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Intraspecific Phylogeny and Nucleotide Diversity of the Least Shrews, the Sorex minutissimus-S. yukonicus Complex, Based on Nucleotide Sequences of the Mitochondrial Cytochrome b Gene and the Control Region

Ohdachi Satoshi D., Yoshizawa Kazunori, Hanski Ilkka, Kawai Kuniko, Dokuchaev Nikolai E., Sheftel Boris I., Abramov Alexei V., Moroldoev Igor, Kawahara Atsushi
Mammal study 2012 v.37 no.4 pp. 281-297
Sorex, biogeography, cytochrome b, genes, genetic variation, monophyly, nucleotide sequences, refuge habitats, shrews, Alaska, Eurasia, Finland, Japan, Norway, Scandinavia, Siberia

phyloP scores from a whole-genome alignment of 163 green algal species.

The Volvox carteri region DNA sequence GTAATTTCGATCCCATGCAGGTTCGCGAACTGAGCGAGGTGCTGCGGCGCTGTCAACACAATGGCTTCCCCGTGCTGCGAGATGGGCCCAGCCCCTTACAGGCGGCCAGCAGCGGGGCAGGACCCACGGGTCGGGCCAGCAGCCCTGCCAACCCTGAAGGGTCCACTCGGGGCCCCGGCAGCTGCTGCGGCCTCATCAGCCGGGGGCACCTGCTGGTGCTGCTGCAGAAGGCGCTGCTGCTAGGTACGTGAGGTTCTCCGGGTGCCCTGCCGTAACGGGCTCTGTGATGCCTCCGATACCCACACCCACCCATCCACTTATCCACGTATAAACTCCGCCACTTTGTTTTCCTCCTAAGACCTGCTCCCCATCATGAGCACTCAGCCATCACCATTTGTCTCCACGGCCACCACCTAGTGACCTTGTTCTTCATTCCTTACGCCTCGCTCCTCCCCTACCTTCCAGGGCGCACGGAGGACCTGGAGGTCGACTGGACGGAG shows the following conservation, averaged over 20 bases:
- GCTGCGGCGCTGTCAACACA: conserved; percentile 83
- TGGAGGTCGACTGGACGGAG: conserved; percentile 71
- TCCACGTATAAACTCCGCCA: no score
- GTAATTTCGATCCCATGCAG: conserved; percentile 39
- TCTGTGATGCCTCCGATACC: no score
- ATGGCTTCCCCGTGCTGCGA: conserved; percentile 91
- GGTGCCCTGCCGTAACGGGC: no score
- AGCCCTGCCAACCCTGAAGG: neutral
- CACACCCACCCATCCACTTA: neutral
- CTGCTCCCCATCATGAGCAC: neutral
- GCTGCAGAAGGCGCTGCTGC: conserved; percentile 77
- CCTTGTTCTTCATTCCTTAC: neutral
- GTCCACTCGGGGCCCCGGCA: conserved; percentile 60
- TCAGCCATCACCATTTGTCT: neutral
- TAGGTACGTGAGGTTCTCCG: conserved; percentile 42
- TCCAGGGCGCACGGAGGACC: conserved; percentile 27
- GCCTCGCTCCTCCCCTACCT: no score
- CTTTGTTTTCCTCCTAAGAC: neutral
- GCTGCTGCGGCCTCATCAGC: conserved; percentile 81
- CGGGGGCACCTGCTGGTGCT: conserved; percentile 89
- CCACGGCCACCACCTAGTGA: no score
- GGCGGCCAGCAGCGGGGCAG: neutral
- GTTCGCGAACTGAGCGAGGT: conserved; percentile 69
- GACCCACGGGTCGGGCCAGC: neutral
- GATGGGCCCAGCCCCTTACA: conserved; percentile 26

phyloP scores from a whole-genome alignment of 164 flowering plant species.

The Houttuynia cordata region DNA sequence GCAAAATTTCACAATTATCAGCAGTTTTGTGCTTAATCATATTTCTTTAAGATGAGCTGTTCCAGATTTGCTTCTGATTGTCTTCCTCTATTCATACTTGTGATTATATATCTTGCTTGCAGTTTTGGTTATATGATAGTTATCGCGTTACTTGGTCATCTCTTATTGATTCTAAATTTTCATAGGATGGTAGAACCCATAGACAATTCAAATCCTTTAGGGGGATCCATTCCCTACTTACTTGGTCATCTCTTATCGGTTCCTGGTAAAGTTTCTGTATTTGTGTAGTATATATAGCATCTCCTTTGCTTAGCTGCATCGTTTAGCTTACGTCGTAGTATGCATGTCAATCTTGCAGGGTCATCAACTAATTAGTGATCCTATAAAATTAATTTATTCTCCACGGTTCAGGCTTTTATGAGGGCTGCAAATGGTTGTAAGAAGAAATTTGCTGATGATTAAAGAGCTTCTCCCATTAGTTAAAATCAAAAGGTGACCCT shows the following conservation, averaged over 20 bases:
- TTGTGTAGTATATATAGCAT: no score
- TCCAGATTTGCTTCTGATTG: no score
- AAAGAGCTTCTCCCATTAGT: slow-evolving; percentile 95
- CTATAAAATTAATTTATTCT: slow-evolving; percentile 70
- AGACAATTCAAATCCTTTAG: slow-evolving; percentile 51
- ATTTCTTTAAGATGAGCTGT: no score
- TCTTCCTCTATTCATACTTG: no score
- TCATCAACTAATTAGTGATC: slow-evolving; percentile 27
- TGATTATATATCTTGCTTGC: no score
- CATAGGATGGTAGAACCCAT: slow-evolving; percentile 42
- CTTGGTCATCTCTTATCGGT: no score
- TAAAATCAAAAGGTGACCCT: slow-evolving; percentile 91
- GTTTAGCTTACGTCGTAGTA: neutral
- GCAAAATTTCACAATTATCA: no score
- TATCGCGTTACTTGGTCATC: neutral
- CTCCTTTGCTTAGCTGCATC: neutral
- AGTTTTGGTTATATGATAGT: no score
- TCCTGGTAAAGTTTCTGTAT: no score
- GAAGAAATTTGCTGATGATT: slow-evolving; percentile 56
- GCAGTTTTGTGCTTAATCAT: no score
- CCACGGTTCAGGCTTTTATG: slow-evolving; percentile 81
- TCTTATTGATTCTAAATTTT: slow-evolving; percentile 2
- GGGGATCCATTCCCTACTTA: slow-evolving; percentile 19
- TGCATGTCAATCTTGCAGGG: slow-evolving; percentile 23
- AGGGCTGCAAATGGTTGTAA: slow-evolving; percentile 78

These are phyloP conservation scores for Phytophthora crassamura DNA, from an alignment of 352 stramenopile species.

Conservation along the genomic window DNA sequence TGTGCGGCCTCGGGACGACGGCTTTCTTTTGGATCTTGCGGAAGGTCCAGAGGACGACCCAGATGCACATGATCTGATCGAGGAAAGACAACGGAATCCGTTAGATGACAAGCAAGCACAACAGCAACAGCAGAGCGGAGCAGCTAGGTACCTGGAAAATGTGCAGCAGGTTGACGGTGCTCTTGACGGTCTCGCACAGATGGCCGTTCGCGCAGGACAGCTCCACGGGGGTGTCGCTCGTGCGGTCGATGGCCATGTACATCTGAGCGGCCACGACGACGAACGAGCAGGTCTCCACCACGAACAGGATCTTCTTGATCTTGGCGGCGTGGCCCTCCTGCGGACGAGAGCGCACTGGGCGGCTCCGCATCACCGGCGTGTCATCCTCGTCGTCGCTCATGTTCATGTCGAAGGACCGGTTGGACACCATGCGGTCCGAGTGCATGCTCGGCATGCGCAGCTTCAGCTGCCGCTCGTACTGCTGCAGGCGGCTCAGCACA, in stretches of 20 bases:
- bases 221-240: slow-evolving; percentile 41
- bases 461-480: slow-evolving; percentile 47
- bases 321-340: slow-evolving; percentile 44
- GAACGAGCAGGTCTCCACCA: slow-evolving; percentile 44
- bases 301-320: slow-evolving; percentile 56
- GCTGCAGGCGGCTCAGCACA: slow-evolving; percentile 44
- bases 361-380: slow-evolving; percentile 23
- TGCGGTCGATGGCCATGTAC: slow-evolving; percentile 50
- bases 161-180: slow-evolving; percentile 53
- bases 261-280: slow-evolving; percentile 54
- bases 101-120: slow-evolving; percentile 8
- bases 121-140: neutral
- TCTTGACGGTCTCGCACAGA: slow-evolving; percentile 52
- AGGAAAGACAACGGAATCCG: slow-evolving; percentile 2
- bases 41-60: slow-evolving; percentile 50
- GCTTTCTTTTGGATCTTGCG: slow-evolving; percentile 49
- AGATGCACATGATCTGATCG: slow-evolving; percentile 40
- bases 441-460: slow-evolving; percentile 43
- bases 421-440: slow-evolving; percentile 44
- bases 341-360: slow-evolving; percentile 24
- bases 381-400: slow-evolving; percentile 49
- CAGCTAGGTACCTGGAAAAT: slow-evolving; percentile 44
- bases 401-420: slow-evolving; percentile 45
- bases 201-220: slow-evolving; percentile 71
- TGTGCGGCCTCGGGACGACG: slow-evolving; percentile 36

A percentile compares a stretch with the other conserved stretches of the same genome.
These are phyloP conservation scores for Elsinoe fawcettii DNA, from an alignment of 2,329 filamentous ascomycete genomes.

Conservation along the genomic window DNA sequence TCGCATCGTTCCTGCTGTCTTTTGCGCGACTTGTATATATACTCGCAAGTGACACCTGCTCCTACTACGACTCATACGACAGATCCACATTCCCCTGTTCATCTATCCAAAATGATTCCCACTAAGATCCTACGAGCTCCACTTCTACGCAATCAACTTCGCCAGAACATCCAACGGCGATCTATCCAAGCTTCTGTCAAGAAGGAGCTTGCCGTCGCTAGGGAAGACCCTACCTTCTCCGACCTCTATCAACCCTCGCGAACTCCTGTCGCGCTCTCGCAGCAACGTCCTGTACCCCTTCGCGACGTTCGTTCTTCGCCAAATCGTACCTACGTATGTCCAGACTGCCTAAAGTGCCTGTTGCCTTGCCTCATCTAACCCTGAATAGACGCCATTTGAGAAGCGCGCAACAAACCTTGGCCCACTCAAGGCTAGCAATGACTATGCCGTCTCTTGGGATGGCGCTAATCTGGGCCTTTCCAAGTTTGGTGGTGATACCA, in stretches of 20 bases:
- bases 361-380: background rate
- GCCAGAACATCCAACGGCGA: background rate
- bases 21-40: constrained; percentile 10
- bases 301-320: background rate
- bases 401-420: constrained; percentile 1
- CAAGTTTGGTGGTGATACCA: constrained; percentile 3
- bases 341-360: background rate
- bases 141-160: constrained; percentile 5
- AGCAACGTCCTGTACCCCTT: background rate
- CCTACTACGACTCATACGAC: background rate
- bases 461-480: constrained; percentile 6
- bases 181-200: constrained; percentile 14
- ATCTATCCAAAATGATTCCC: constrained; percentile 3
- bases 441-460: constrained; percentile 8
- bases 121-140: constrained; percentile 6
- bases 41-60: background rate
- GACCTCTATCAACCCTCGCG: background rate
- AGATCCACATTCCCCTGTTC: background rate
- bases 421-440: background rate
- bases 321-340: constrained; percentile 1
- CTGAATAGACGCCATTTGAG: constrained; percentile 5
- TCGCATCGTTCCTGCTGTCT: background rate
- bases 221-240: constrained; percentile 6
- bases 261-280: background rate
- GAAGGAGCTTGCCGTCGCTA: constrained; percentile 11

Phylogenetic analysis was conducted for various populations of the Sorex minutissimus-S. yukonicus complex based on mitochondrial gene (cytochrome b and/or the control region) sequences. Sorex minutissimus was divided into some monophyletic groups in Eurasia; it was divided into 2 main groups, eastern and western Eurasian clades, based on combined data of the cytochrome b and the control region. Monophyly of shrews from Hokkaido-Sakhalin, Primorye, Mongolia-Transbaikalia, southeastern Finland was strongly supported respectively in most analyses. Sorex yukonicus was phylogenetically close to S. minutissimus in eastern Siberia. Some shrews from western and central Siberia were included in the clade of southeastern Finland. Also, most shrews from central-northern Finland and Norway made a clade close to but different from the southeastern Finland clade. This finding suggests that Fennoscandian shrews might consist of individuals which were recolonised from various refugia after the Last Glacial Maximum. Nucleotide diversity of shrews from Hokkaido and Alaska was low. Three regional groups in Kamchatka-Sakha, Sakhalin, and Mongolia-Transbaikalia tended to have medium nucleotide diversity. In contrast, shrews from Cisbaikalia-western Siberia and Fennoscandia had high nucleotide diversity. The S. minutissimus-S. hosonoi group appears to have experienceed a quit different biogeographic history from two shrews with similar ranges, the S. caecutiens-S. hosonoi group and S. tundrensis.